Thursday, April 29, 2010

Webster's Falls (Hamilton, Ontario)

Webster's Falls, noted for its panoramas, is a 22 metre high classical curtain/ plunge waterfall found in the Spencer Gorge/Webster's Falls Conservation Area in Hamilton, Ontario, Canada. The water flows down Spencer Creek. In the past known as Spencer Falls, Hart Falls, Fisher Falls and Flamborough Falls.[1] Webster Falls, with its 30 metres (98 ft) crest, it is the largest within the city.

Ownership of this land changed many hands until 1819 when the land was owned by the Webster family; the house is on Webster's Falls Road. Today the land is owned by the Hamilton Conservation Authority.

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Saturday, April 24, 2010

Point Clark

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In 1850, Point Clark was originally called The Point. Later, the area was known as Pine Point as a lantern was hung from a pine tree to warn sailors of the shoal off the point, prior to the building of the lighthouse. After settlers moved in from Clark Township, Huron County, the town received the name it bears today—Point Clark

Point Clark is known for its lighthouse which warns sailors of the shoal 2 miles off the Lake Huron coast. The lighthouse is 110 feet tall, made of limestone brought from Inverhuron by barge. Construction of the lighthouse started in 1857. There are 114 steps from the bottom to the lantern room. The 12 sided cast iron[1] lantern was first lit on April 1, 1859 and is 87 feet from the base of the tower. The Point Clark lighthouse was the first Ontario lighthouse to be designated a National Historic Site by Parks Canada. The lighthouse was built by John Brown in the well-known series of the six Imperial Towers.[2] To help build the lighthouse, several French builders were used. The light was first automated in 1924, but as a result of the poor quality of the light the original second-order fresnel lens was reinstalled. In 1963 the fresnel lens was automated. Its light characteristic is a single white flash every ten seconds, emitted at a focal plane height of 93 feet (28.5 m).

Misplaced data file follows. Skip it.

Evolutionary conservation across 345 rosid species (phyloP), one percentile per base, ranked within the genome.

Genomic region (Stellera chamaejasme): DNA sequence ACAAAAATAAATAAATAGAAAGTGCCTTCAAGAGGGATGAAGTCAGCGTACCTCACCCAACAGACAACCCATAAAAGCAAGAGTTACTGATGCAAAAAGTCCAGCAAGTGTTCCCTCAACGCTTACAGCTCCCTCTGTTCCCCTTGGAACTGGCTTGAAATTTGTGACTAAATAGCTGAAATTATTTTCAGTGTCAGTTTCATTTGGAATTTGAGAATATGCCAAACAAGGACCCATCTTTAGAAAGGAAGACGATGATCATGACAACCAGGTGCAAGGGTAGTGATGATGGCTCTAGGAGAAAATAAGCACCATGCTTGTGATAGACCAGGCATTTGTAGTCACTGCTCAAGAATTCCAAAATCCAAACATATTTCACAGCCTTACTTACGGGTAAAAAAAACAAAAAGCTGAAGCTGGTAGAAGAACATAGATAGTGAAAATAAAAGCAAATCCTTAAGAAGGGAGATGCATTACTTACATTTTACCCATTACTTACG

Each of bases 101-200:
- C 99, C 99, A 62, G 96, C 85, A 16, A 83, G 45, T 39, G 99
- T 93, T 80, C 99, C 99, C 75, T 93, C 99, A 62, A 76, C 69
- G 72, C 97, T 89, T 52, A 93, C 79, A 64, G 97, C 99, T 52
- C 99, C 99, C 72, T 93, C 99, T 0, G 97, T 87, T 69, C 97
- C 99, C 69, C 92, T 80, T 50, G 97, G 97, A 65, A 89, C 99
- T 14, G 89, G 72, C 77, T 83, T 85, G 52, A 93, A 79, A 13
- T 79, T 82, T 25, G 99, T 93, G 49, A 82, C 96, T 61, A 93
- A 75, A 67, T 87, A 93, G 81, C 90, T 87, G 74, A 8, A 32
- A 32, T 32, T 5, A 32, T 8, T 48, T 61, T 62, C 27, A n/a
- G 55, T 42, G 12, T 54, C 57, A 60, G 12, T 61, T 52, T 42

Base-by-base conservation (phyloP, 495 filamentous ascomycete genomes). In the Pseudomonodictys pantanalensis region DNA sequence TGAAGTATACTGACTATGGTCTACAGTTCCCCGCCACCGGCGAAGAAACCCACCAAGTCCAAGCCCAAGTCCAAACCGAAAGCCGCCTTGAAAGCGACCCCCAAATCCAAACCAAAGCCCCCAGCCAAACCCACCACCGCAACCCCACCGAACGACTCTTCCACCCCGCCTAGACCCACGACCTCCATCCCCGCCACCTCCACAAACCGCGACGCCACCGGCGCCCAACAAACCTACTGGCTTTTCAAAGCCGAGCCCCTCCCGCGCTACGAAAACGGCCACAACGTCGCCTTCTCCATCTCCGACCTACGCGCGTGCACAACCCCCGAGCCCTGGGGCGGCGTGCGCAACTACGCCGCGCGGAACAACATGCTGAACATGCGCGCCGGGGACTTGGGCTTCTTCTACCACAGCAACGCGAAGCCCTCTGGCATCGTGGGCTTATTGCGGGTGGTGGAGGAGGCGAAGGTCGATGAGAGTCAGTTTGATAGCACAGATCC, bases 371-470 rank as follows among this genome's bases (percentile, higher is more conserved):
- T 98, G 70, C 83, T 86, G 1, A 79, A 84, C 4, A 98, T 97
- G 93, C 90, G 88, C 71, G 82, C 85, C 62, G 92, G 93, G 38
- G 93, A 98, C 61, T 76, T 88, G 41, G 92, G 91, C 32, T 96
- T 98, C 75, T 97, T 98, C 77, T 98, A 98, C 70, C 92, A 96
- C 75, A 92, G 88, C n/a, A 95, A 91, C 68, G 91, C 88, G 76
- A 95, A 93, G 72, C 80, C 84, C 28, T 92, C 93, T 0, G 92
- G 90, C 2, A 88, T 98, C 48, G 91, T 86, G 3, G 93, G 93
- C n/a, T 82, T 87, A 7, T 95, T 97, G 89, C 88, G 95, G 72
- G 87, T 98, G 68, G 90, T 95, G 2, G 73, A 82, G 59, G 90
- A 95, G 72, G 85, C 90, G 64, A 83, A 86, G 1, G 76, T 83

The lightkeeper's house is now a museum operated by the Township of Huron-Kinloss and tourists can tour the lightkeeper's home and the lighthouse from mid June to Labour Day